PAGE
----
As Woodlake High embarks on its second century when school bells signal the end of summer break on Tuesday, Aug. 22, it’s doubtful that grads from two decades ago would recognize much in the 21st century classroom. Now every student at Woodlake’s high school and middle school gets a Chromebook to complete their schoolwork and interact with their teachers — all done online.
Just when most of the rest of us were gaining proficiency on a MacBook or Windows laptop along comes Google with an entirely new operating system, the Chrome OS. These lightweight and extremely portable machines are designed to be used primarily while connected to Internet.
The thousands of the Chromebook’s applications and documents all live in the cloud. Cloud computing is a computing infrastructure and software model for enabling access from everywhere to shared pools of configurable resources that is computer networks, servers, storage, applications and services. Students of today, who have been virtually weaned on computing intuitively understand how all this new technology works – it’s the teachers and administrators that have to be retrained and brought up to date.
Rick Rodriguez, now in his fifth year as principal at Woodlake High, said cloud computing is not the wave of the future, the future is now. The Chromebooks are ideally suited to the school environment. The thousands of applications are what create learning opportunities and engage students, he said.
The students are merely doing what they most likely would be doing anyway, logging onto one device or another and going online. There are even apps for teachers to view every Chromebook in the class to ensure this Internet access is not being abused.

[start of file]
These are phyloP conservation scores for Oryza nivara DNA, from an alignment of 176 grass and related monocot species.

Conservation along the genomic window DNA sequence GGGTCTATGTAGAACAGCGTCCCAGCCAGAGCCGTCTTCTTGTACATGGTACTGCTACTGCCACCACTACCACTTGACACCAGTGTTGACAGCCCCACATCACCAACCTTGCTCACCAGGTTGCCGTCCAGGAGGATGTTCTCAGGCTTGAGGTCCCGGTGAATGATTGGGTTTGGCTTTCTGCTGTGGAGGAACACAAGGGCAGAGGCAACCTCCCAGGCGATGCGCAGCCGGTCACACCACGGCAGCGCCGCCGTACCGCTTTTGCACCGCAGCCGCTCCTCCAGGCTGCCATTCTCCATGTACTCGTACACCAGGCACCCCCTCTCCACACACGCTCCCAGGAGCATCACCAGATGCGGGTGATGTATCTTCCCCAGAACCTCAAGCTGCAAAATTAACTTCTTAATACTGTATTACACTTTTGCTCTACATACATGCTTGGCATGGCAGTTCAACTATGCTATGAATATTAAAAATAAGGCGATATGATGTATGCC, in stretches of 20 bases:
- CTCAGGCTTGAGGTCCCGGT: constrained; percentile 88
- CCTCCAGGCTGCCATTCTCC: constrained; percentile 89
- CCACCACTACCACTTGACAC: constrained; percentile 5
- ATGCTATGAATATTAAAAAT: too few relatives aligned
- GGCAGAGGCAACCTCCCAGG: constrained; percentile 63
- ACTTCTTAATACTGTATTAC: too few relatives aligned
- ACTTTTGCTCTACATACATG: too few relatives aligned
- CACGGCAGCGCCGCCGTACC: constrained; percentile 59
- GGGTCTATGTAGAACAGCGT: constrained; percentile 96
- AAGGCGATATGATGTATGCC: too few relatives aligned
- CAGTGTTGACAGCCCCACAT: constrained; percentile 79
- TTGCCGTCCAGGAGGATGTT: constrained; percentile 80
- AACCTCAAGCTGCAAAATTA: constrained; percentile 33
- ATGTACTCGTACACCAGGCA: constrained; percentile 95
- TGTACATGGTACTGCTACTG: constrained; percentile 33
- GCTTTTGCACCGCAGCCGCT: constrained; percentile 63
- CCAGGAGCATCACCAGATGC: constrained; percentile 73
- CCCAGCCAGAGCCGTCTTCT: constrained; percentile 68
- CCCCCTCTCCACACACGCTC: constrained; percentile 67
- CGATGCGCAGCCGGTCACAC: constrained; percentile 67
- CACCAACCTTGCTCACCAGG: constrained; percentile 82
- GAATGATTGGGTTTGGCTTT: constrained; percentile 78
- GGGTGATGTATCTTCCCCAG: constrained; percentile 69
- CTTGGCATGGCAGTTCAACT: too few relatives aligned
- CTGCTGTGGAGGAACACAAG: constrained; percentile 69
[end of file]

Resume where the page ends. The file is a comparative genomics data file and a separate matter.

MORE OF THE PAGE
“The Woodlake Unified School District has its own WiFi system and there are filters so that restricted sites are not accessed,” Rodriguez said. “Of course, some students will invariably try to beat the system but in the first couple of years since the Google technology was introduced, the feedback from the students and teachers has been mostly positive.”
Rodriguez said one thing that is new this school year is the addition of interactive display panels — 80 or 90-inch big screens in 14 classrooms. The display panels make it possible for several students to work collaboratively on an assignment or a project while logged on from their own Chromebook.
Some of these students will write their own programs and progress beyond the norm in computer skills. For these students, Rodriguez said, the high school now offers an Advanced Placement (AP) class in computer science.
Much of the learning in nearly every subject now takes place by watching and creating videos. It figures that the video class is extremely popular so a second one has been added for the 2017-2018 school year.
The Journalism class is planning to produce weekly school news segments and post these videos each Friday on the school’s website. Taking advantage of a dip in enrollment from 645 to 590 in the 2017-2018 school year, one classroom will be converted into a “maker’s place” where students can work on school projects and activities during free time and after school.
The Learning Academy, now in its third year, will begin implementation of a landscaped green space that last year’s students worked on and completed the design. Woodlake High also received a $250,000 annual after-school grant for the next three years that will focus on tutoring students in academic coursework but also on enrichment programs like performing arts and exercise activities like Zumba and weightlifting.
“We think it’s critical to keep our students engaged after school too,” Rodriguez said.
The new school year will also be a throwback to some of the community events and activities that were extremely popular in the past. On the calendar for March 2 is the revival of the Woodlake High School Carnival and a talent show is scheduled for May 11.
Plans are also in the works for a community concert featuring the school choir and band at Woodlake’s new city plaza.
“These events are a great way for the school to reach out and engage the community and are fundraising opportunities for students too,” Rodriguez said. “Students realize they must spend a lot of time at school. We want to make it fun for them to be here.”